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Building resilient economies in post-Covid-19 Africa: African women crucial to the journey to recovery

24/06/2021

Women and gender-focused policies have a pivotal role in African recovery programs following the Covid-19 pandemic, affirm some of the continent’s top development leaders.

In a multimedia series released to coincide with the African Development Bank’s 2021 Annual Meetings, four of the institution’s experts in gender-based finance, human capital and youth, agriculture, social development and industrial trade, share perspectives on how women have been disproportionately impacted by novel coronavirus economic shocks, and the continent’s post-pandemic prospects.

“Women have to be part of the decision-making process…it is critical that gender equality, women entrepreneurship and women’s empowerment are at the center, when it comes to solutions for economic resilience on the continent. This is the path to putting Africa back on the economic growth trajectory,” said Atsuko Toda, the Bank’s Acting Vice President for Agriculture, Human and Social Development.

Toda is one of four African Development Bank leaders who spoke with Carol Pineau, a longtime journalist and filmmaker. The podcast interviews were produced in collaboration with Foreign Policy Studios and explore Bank efforts to support women’s access to trade and finance, as well as the role of women in Africa’s economic recovery.

While Africa hasn’t experienced the rate of Covid-19 -related deaths and infections seen in other regions of the world, the pandemic has taken a massive toll on the continent, hitting tourism-dependent economies, oil-exporting economies and other-resource intensive economies the hardest, as well as deepening inequality.

To help cushion the impact of Covid-19, governments deployed stimulus packages, fiscal and monetary policies targeting business. However, according to research co-developed by the Bank’s Affirmative Finance Action for Women in Africa initiative (AFAWA), most of those efforts do not address existing or entrenched gender barriers that prevent women entrepreneurs from growing and accessing business opportunities.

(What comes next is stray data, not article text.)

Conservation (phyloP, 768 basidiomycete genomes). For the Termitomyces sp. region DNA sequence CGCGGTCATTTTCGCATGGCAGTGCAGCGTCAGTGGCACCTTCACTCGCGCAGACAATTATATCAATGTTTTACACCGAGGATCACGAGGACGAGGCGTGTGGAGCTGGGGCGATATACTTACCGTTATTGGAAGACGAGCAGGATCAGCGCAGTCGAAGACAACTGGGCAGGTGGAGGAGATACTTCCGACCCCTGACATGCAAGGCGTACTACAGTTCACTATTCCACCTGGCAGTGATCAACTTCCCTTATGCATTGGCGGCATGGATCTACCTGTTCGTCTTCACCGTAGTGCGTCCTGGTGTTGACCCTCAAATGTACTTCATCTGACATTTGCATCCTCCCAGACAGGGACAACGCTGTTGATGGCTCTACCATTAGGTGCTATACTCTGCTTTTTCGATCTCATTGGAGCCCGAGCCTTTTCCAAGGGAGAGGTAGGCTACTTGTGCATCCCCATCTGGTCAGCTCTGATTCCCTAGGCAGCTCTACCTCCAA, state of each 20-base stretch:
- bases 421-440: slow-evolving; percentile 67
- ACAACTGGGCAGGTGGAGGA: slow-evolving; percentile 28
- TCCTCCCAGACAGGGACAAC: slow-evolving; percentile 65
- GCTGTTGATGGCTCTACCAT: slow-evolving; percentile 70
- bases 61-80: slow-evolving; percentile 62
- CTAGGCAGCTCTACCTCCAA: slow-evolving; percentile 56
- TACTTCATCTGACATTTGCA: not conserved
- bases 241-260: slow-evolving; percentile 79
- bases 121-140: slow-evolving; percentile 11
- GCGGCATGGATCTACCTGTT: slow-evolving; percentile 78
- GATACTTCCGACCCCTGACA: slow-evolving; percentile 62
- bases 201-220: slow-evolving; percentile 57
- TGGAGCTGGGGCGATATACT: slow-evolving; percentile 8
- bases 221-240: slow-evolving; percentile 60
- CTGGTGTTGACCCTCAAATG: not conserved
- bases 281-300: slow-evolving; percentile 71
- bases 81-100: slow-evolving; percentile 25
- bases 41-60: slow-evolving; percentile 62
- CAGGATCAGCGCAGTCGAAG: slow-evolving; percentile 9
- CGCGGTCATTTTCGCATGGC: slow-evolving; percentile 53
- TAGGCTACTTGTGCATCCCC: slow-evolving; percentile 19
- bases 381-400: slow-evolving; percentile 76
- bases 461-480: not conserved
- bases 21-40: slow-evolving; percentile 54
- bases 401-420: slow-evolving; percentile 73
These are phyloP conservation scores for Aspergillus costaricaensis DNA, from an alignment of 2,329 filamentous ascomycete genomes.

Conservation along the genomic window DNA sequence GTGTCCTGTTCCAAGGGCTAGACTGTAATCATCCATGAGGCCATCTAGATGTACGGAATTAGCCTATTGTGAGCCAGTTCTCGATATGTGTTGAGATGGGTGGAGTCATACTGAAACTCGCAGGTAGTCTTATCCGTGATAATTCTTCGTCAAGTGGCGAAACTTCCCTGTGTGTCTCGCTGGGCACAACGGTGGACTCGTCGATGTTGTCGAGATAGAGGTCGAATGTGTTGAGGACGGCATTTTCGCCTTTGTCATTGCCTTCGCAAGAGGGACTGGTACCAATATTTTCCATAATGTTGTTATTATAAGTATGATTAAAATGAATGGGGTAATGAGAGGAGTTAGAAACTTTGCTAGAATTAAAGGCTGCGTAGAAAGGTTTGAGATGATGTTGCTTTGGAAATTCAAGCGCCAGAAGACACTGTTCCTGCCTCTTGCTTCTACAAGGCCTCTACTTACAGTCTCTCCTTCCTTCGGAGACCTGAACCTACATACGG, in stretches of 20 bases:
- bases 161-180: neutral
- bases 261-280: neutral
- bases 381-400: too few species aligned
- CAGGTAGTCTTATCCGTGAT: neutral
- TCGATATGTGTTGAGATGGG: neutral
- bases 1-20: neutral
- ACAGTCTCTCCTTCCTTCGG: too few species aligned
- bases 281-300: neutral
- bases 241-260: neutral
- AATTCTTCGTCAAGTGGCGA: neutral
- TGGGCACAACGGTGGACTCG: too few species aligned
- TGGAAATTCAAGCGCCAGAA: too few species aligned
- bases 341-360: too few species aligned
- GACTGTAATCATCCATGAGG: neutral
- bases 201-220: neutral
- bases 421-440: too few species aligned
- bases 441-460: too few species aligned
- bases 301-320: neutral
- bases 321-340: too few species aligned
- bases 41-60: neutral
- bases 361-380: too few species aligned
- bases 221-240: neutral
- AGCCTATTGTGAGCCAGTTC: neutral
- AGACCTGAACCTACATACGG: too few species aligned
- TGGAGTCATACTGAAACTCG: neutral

For example, the majority of Africa’s women-led businesses are in the informal sector. That means they aren’t registered, don’t pay taxes – and don’t have insurance – Pineau said in her podcast with Esther Dassanou, manager of AFAWA, an African Development Bank pan-African initiative that aims to unlock financing to bridge the $42 billion financing gap facing women in Africa.

As governments moved to offer financial assistance to registered, formal businesses during COVID, women-led businesses lost out.

“As long as women entrepreneurs remain in the informal sector, we will not really see [them] benefiting from all these different investments,” said Dassanou.

In his podcast, the Bank’s Director of Trade and Industrialization, Abdu Mukhtar, reminded listeners that when women have equal access to decent jobs and investment opportunities, their economic growth, is Africa’s economic recovery.

“The main sectors that really should work for a good recovery to take place are agriculture, agribusiness, service industries, (and) manufacturing industries. These are also the areas where women operate the most,” he added, emphasizing the need to see more women-led businesses formalized.

Martha Phiri, Director of the Bank’s Human Capital, Youth and Skills Development Department says that Africa must prepare women not just for jobs, but for quality employment. She said the Bank is focusing on projects and initiatives around science, technology, science engineering and mathematics skills, also known as STEM.

“If we are to transform Africa, investing in people is fundamental,” Phiri said. She told Pineau about the Bank’s Africa Vs Virus competition, which challenged African youth to come up with solutions to help African communities survive the pandemic and thrive in its wake. Phiri mentioned one of the competition’s top solutions, a women-led science and tech start up in Ethiopia that provides drone services to deliver COVID-19 testing from regional medical centers to clinics in rural parts of that country.

“They are not only saving lives, but also improving livelihoods,” Phiri said of the company. “This is the type of innovation - the type of space we think that women would occupy post-Covid-19,” Phiri added.

To listen to the four-part, sponsored podcast series, click here.